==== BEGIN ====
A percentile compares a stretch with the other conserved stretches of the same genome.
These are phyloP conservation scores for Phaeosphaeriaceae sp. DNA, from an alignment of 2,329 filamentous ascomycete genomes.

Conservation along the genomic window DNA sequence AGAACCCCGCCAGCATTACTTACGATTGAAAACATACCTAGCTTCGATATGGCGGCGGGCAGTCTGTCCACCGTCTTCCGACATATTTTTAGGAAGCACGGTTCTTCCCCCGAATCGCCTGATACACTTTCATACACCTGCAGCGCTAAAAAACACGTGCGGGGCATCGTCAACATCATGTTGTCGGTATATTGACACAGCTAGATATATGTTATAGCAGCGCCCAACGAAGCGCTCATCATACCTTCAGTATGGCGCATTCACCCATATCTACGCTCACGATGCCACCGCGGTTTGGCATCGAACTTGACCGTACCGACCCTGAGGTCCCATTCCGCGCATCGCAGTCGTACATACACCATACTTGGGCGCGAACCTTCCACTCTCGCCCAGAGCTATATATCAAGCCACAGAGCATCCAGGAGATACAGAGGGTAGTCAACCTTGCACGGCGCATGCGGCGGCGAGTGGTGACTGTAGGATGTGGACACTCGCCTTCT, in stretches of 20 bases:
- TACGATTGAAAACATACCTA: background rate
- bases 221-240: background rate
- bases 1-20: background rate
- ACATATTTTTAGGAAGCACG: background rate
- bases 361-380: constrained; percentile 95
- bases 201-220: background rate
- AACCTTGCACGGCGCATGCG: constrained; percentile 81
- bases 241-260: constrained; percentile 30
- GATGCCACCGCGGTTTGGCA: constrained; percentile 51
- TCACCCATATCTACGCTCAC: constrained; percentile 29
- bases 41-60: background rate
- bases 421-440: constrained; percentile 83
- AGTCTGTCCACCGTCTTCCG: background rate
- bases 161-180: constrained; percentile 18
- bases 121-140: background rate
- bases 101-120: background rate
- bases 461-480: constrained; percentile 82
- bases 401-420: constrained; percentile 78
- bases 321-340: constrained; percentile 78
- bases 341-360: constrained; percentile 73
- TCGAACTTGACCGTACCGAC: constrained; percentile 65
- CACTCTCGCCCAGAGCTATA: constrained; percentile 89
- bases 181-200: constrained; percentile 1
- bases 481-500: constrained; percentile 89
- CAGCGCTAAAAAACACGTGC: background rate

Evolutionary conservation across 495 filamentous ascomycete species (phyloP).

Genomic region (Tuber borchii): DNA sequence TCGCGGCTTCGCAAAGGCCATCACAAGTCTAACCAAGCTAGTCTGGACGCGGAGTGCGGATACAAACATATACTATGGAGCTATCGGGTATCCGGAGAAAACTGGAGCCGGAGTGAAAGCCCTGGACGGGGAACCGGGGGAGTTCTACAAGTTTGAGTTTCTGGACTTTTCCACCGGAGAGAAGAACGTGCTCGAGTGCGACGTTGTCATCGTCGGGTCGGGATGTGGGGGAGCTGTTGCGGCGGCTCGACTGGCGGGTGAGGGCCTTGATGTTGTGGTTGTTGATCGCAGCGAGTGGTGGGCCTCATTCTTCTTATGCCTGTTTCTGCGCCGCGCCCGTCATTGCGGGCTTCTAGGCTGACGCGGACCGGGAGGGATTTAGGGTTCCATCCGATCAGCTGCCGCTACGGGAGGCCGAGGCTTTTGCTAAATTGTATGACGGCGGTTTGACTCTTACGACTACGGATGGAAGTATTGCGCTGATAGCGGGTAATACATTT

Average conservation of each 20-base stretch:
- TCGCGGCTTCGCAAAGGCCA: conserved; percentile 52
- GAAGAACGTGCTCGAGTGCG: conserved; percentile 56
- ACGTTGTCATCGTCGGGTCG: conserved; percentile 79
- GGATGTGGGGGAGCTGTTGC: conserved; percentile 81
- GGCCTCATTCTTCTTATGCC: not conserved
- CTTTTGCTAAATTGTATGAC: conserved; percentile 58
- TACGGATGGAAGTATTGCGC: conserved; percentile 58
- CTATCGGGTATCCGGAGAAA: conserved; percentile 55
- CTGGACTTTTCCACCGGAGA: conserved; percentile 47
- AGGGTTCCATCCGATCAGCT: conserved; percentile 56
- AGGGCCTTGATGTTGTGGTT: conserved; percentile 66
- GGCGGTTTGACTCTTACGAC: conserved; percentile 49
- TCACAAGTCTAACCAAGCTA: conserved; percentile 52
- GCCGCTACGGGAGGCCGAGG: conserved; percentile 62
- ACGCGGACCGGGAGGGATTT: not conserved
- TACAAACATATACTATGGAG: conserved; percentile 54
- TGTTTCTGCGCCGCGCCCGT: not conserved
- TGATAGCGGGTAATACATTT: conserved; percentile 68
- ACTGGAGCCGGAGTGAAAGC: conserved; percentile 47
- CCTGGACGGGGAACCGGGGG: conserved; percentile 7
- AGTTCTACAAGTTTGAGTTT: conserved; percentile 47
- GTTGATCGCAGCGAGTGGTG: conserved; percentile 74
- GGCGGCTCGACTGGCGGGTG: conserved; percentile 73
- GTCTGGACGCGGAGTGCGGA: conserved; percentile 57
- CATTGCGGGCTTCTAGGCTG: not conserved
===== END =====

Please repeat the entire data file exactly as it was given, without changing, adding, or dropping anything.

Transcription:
A percentile compares a stretch with the other conserved stretches of the same genome.
These are phyloP conservation scores for Phaeosphaeriaceae sp. DNA, from an alignment of 2,329 filamentous ascomycete genomes.

Conservation along the genomic window DNA sequence AGAACCCCGCCAGCATTACTTACGATTGAAAACATACCTAGCTTCGATATGGCGGCGGGCAGTCTGTCCACCGTCTTCCGACATATTTTTAGGAAGCACGGTTCTTCCCCCGAATCGCCTGATACACTTTCATACACCTGCAGCGCTAAAAAACACGTGCGGGGCATCGTCAACATCATGTTGTCGGTATATTGACACAGCTAGATATATGTTATAGCAGCGCCCAACGAAGCGCTCATCATACCTTCAGTATGGCGCATTCACCCATATCTACGCTCACGATGCCACCGCGGTTTGGCATCGAACTTGACCGTACCGACCCTGAGGTCCCATTCCGCGCATCGCAGTCGTACATACACCATACTTGGGCGCGAACCTTCCACTCTCGCCCAGAGCTATATATCAAGCCACAGAGCATCCAGGAGATACAGAGGGTAGTCAACCTTGCACGGCGCATGCGGCGGCGAGTGGTGACTGTAGGATGTGGACACTCGCCTTCT, in stretches of 20 bases:
- TACGATTGAAAACATACCTA: background rate
- bases 221-240: background rate
- bases 1-20: background rate
- ACATATTTTTAGGAAGCACG: background rate
- bases 361-380: constrained; percentile 95
- bases 201-220: background rate
- AACCTTGCACGGCGCATGCG: constrained; percentile 81
- bases 241-260: constrained; percentile 30
- GATGCCACCGCGGTTTGGCA: constrained; percentile 51
- TCACCCATATCTACGCTCAC: constrained; percentile 29
- bases 41-60: background rate
- bases 421-440: constrained; percentile 83
- AGTCTGTCCACCGTCTTCCG: background rate
- bases 161-180: constrained; percentile 18
- bases 121-140: background rate
- bases 101-120: background rate
- bases 461-480: constrained; percentile 82
- bases 401-420: constrained; percentile 78
- bases 321-340: constrained; percentile 78
- bases 341-360: constrained; percentile 73
- TCGAACTTGACCGTACCGAC: constrained; percentile 65
- CACTCTCGCCCAGAGCTATA: constrained; percentile 89
- bases 181-200: constrained; percentile 1
- bases 481-500: constrained; percentile 89
- CAGCGCTAAAAAACACGTGC: background rate

Evolutionary conservation across 495 filamentous ascomycete species (phyloP).

Genomic region (Tuber borchii): DNA sequence TCGCGGCTTCGCAAAGGCCATCACAAGTCTAACCAAGCTAGTCTGGACGCGGAGTGCGGATACAAACATATACTATGGAGCTATCGGGTATCCGGAGAAAACTGGAGCCGGAGTGAAAGCCCTGGACGGGGAACCGGGGGAGTTCTACAAGTTTGAGTTTCTGGACTTTTCCACCGGAGAGAAGAACGTGCTCGAGTGCGACGTTGTCATCGTCGGGTCGGGATGTGGGGGAGCTGTTGCGGCGGCTCGACTGGCGGGTGAGGGCCTTGATGTTGTGGTTGTTGATCGCAGCGAGTGGTGGGCCTCATTCTTCTTATGCCTGTTTCTGCGCCGCGCCCGTCATTGCGGGCTTCTAGGCTGACGCGGACCGGGAGGGATTTAGGGTTCCATCCGATCAGCTGCCGCTACGGGAGGCCGAGGCTTTTGCTAAATTGTATGACGGCGGTTTGACTCTTACGACTACGGATGGAAGTATTGCGCTGATAGCGGGTAATACATTT

Average conservation of each 20-base stretch:
- TCGCGGCTTCGCAAAGGCCA: conserved; percentile 52
- GAAGAACGTGCTCGAGTGCG: conserved; percentile 56
- ACGTTGTCATCGTCGGGTCG: conserved; percentile 79
- GGATGTGGGGGAGCTGTTGC: conserved; percentile 81
- GGCCTCATTCTTCTTATGCC: not conserved
- CTTTTGCTAAATTGTATGAC: conserved; percentile 58
- TACGGATGGAAGTATTGCGC: conserved; percentile 58
- CTATCGGGTATCCGGAGAAA: conserved; percentile 55
- CTGGACTTTTCCACCGGAGA: conserved; percentile 47
- AGGGTTCCATCCGATCAGCT: conserved; percentile 56
- AGGGCCTTGATGTTGTGGTT: conserved; percentile 66
- GGCGGTTTGACTCTTACGAC: conserved; percentile 49
- TCACAAGTCTAACCAAGCTA: conserved; percentile 52
- GCCGCTACGGGAGGCCGAGG: conserved; percentile 62
- ACGCGGACCGGGAGGGATTT: not conserved
- TACAAACATATACTATGGAG: conserved; percentile 54
- TGTTTCTGCGCCGCGCCCGT: not conserved
- TGATAGCGGGTAATACATTT: conserved; percentile 68
- ACTGGAGCCGGAGTGAAAGC: conserved; percentile 47
- CCTGGACGGGGAACCGGGGG: conserved; percentile 7
- AGTTCTACAAGTTTGAGTTT: conserved; percentile 47
- GTTGATCGCAGCGAGTGGTG: conserved; percentile 74
- GGCGGCTCGACTGGCGGGTG: conserved; percentile 73
- GTCTGGACGCGGAGTGCGGA: conserved; percentile 57
- CATTGCGGGCTTCTAGGCTG: not conserved